Connecticut Big League Umpire Terry Tata Made the Right Call 54 Years Ago. Column by Dan Lovallo.
Anyone takes a chance, when choosing a career path, especially when the choice is to be a professional umpire.
After a 27-year career as a Major League Baseball umpire, it is obvious that Connecticut's Terry Tata made the right call.
Tata, 74, was born in Waterbury and now lives in retirement in Cheshire.
From 1973 to 1999 he umpired in the National League. These were the days when the two leagues had separate umpiring crews.
His stellar career included four World Series - three of which went to seven games - seven National League Championship series and three All Star games.
The umpiring bug bit Tata early in life. He started to umpire amateur games in Waterbury, when he was 14 years old.
Tata said Bill Derwin, Waterbury's parks director at the time, was a mentor to him, but also tried to talk him out of his career path.
"He said, 'you know, Terry, why don't you get married and settle down here in Waterbury and raise a family,'" Tata said. "He wasn't being disrespectable. He just knew it was a tough row to hoe."
But Derwin also introduced Tata to another professional umpire from Waterbury, Augie Gugliemo, who umpired one year in the National League and several years in the minors.
Tata was accepted at an umpiring school in Florida in 1960.
Thirteen years later, after seasons in the minors and the winter leagues, he realized his dream. On Opening Day 1973, Tata was the third base umpire at Pittsburgh's Three Rivers Stadium for the game between the Pirates and the St. Louis Cardinals.
It turned out to be a great day for Western Connecticut because the Pirates' pitcher was Steve Blass of Falls Village, Connecticut, the Bucs' 1971 World Series hero.
Oh, by the way, the Cards pitcher was Bob Gibson.
Blass later became a Pirates broadcaster and every time Tata's crew was in town, he made it a point to drop by and say hello.
"Just a class guy," Tata said of Blass.
In his illustrious umpiring career, Tata was a part of five no-hitters, including two when he was the home plate umpire. His first behind the plate, was when Hall of Famer Phil Niekro tossed his gem. He also had the plate when Tom Seaver, then of the Cincinnati Reds, hurled his only no-hitter.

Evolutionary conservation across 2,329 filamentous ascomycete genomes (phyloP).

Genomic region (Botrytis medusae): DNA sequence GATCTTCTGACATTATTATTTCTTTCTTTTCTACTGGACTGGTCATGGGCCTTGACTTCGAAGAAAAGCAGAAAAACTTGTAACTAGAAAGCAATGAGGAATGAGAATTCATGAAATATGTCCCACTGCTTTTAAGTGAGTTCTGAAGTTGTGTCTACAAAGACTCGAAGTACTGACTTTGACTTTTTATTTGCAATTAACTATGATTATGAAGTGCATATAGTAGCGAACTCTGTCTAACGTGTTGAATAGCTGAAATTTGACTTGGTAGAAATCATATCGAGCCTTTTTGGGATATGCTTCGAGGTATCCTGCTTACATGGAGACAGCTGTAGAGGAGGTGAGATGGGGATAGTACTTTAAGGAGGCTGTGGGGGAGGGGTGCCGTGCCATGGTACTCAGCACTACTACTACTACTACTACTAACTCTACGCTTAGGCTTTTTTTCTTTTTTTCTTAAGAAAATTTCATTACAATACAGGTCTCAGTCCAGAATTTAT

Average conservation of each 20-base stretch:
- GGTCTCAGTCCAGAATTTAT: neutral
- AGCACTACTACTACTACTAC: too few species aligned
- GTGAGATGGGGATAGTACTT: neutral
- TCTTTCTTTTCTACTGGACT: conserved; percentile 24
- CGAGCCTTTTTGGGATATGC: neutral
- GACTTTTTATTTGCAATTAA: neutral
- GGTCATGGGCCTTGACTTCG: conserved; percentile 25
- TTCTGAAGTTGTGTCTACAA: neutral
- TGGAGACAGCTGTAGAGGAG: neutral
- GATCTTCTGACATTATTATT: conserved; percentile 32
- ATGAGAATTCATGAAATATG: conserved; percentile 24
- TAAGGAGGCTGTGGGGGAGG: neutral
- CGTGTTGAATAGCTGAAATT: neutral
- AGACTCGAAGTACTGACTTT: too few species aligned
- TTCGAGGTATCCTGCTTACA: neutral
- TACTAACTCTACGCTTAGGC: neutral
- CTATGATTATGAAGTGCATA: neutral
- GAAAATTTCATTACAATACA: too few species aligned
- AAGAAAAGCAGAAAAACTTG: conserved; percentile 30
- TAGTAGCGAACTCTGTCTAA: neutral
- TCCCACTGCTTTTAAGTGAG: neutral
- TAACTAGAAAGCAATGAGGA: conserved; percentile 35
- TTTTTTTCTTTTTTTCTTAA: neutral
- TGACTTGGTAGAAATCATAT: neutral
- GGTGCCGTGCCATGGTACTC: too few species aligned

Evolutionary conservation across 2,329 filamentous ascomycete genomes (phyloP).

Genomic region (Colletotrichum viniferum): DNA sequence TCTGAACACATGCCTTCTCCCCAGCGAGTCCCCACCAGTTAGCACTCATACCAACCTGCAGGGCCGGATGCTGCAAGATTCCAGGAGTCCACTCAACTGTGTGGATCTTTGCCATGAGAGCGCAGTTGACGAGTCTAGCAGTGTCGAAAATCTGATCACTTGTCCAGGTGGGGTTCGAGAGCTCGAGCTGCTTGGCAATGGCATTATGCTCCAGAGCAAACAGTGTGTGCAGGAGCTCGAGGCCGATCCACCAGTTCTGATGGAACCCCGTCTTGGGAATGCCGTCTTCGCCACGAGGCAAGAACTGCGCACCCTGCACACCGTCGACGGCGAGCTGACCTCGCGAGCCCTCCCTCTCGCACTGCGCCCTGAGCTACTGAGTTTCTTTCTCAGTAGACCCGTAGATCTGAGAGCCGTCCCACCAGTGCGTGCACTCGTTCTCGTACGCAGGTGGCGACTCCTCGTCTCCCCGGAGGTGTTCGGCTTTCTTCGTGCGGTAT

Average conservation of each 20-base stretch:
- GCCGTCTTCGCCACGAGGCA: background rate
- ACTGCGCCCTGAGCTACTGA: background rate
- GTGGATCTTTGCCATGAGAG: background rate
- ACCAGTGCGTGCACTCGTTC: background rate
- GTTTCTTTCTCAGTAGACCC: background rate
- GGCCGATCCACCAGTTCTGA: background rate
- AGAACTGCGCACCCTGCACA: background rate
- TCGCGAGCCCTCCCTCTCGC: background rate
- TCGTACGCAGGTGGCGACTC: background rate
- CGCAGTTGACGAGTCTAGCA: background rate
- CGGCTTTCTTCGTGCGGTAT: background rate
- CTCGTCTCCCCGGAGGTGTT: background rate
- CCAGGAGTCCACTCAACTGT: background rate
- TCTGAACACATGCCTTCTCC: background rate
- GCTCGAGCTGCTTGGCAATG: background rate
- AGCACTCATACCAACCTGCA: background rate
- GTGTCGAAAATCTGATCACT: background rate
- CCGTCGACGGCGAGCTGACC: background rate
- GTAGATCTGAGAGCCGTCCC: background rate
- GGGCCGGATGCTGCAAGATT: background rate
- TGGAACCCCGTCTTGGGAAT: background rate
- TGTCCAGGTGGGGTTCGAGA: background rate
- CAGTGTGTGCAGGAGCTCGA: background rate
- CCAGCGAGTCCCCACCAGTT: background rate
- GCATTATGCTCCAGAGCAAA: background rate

And don't think umpires aren't aware of a pitcher working on a no-no.
"They've got those scoreboards that are so big. Around the fourth or fifth inning you look at the scoreboard and you see zero runs and zero hits," Tata said.
Tata said umpiring post season games was "very demanding."
"I hate to use the word high, but when you work the World Series, and I worked three seven-game series, you are on a nine-day high. There is a lot of scrutiny, obviously. The whole world is watching. You just don't want to screw up. If you do, it's with you for life," Tata said.
Tata worked the 1996 World Series between the New York Yankees and the Atlanta Braves. He had the plate for the second game at Yankee Stadium, when Greg Maddux pitched against Jimmy Key.
He called the experience special.
"Growing up in the north end section of Waterbury, everybody was a Yankees' fan. When I worked the plate in game two, Mark Wohlers struck out Paul O'Neill to end the game. I just wanted to stand at home plate and gather my thoughts for two or three seconds. I stood there and O'Neill turned around, after striking out swinging, and said 'boy Terry, you had a big zone tonight.' I said 'please. Leave me alone. I just want to gather the moment here.'
"We played all these games as kids and everyone wanted to emulate some player. Who wanted to be Mickey Mantle? Joe DiMaggio. You name it. And to have that come true and be on the same turf as those guys, it was a dream come true."
Tata said his favorite ballpark in which to umpire was Wrigley Field in Chicago.
Being able to work day games and enjoy Chicago's great restaurants at night beat hanging around the hotel room all day and working a night game.
The park itself also made umpiring there something special, according to Tata.
Umpires are scrutinized more than ever today, with the introduction of instant replay, but Tata does not think that is a bad thing, even though he has some problems with a team that is protesting the play, stalling to watch the replay, before making a challenge. "I think instant replay is positive. You're not going to have as many ejections as in the past."
As for what makes a good umpire today, Tata said, "You have to have good eyesight, agility, knowledge of the rules and you have to carry yourself well in the field."
Tata did all of that and more, proving he made the right call more than a half century ago.